Battling on - in the face of great odds Editorial
Guyana Chronicle
September 26, 2002

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TRADE promotion has always been an essential part of the economic strategy of many countries with trade fairs being an important plank of the platform.

Many trade fairs have acquired international fame and repute and are looked upon by many major companies as a must in terms of participation, in their persistent drive to maintain and expand their share of the international markets.

The renowned Paris and Leipzig trade fairs in Europe are notable ones, while many other countries, both developed and developing, have and are following suit.

Today, Guyana will launch another in its version of a trade fair, through the four-day GUYEXPO 2002 trade exposition.

This is the fifth one being held since its inception in 1995 and most Guyanese will be looking forward to a successful outcome of such an important national event.

The organisers and the exhibitors must be commended for working tirelessly and persistently to make the event a reality, despite the trying and difficult economic and social environment that has gripped not only Guyana, but a large number of other countries, including developed ones.

This reality demonstrates that while some are predicting `doomsday' for this country, and some are actually making desperate efforts to make such a prediction come true, there are still a large number of Guyanese prepared to continue making sacrifices.

They are prepared to rise against the odds in their valiant commitment towards the development of this country.

This is commendable and should serve as an inspiration to all Guyanese to work in unison and harmony for the betterment of this lovely country.

According to reports from the Ministry of Tourism, Industry and Commerce, this year's GUYEXPO promises to be the largest ever.

This is good news because the country desperately needs to intensify its trade promotion efforts, especially in view of the fact that traditional major exports will not be enjoying preferential markets not so long from now.

Guyana has a lot of commodities which can hold their own on the regional and international markets, but there is need for a more aggressive marketing strategy and lower costs of production to be competitive.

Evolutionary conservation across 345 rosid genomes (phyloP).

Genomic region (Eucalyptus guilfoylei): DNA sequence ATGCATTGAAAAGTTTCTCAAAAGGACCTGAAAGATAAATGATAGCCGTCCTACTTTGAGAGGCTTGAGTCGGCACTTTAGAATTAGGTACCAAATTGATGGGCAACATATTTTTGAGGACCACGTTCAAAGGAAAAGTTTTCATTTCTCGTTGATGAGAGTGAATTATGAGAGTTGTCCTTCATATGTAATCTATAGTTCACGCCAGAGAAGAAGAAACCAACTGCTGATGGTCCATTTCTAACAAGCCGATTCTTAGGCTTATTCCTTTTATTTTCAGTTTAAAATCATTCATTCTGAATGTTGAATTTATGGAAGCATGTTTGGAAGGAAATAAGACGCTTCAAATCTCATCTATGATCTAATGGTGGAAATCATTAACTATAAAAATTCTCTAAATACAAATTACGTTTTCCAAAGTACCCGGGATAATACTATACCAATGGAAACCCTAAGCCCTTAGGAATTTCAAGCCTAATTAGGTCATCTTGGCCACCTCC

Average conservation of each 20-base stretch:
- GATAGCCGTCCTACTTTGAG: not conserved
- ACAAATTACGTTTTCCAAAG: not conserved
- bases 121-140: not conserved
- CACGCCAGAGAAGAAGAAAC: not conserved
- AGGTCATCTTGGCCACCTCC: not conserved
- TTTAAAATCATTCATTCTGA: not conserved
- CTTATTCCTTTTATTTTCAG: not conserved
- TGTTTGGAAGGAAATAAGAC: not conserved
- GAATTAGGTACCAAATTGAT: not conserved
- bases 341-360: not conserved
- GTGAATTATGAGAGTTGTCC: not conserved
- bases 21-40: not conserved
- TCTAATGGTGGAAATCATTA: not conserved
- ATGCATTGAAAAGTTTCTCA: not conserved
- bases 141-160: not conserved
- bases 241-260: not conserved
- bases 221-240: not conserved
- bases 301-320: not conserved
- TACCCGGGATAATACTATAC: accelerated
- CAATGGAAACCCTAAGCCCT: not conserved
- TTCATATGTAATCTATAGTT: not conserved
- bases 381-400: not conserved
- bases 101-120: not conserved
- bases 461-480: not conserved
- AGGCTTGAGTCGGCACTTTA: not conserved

The agriculture sector, at the moment, perhaps is that with the most potential in this regard, and significant headways have been made by this sector.

There has also been significant growth of exports of seafood products, fruits and vegetables, forestry and furniture products and more recently the birth of organic fruits and vegetables and sugar.

The organic market is perhaps where Guyana could excel because there are not so many competitors in this area.

Therefore, it is hoped that Guyana's organic potential will be fully showcased at the exposition, because indications are that a number of overseas trade delegations that are here will be interested in this area.

But that is not to say there are not other potential products, especially from the manufacturing and eco tourism sectors.

However, the ability of the former to be competitive is hindered by high costs of production, where energy costs are a significant factor. This problem, however, cannot be solved in the short-term, because of the historical inadequacies of the local energy sector.

Nevertheless it has to be resolved in the shortest possible time, because of the demands of the global economic environment.

Those responsible for putting on GUYEXPO 2002 must be commended for their persistence in the face of great odds and we wish the organisers and participants all success in a worthwhile endeavour.

GUYEXPO 2002 could be further testimony to the indomitable will of the Guyanese people to persist in the cause of developing the country, come what may.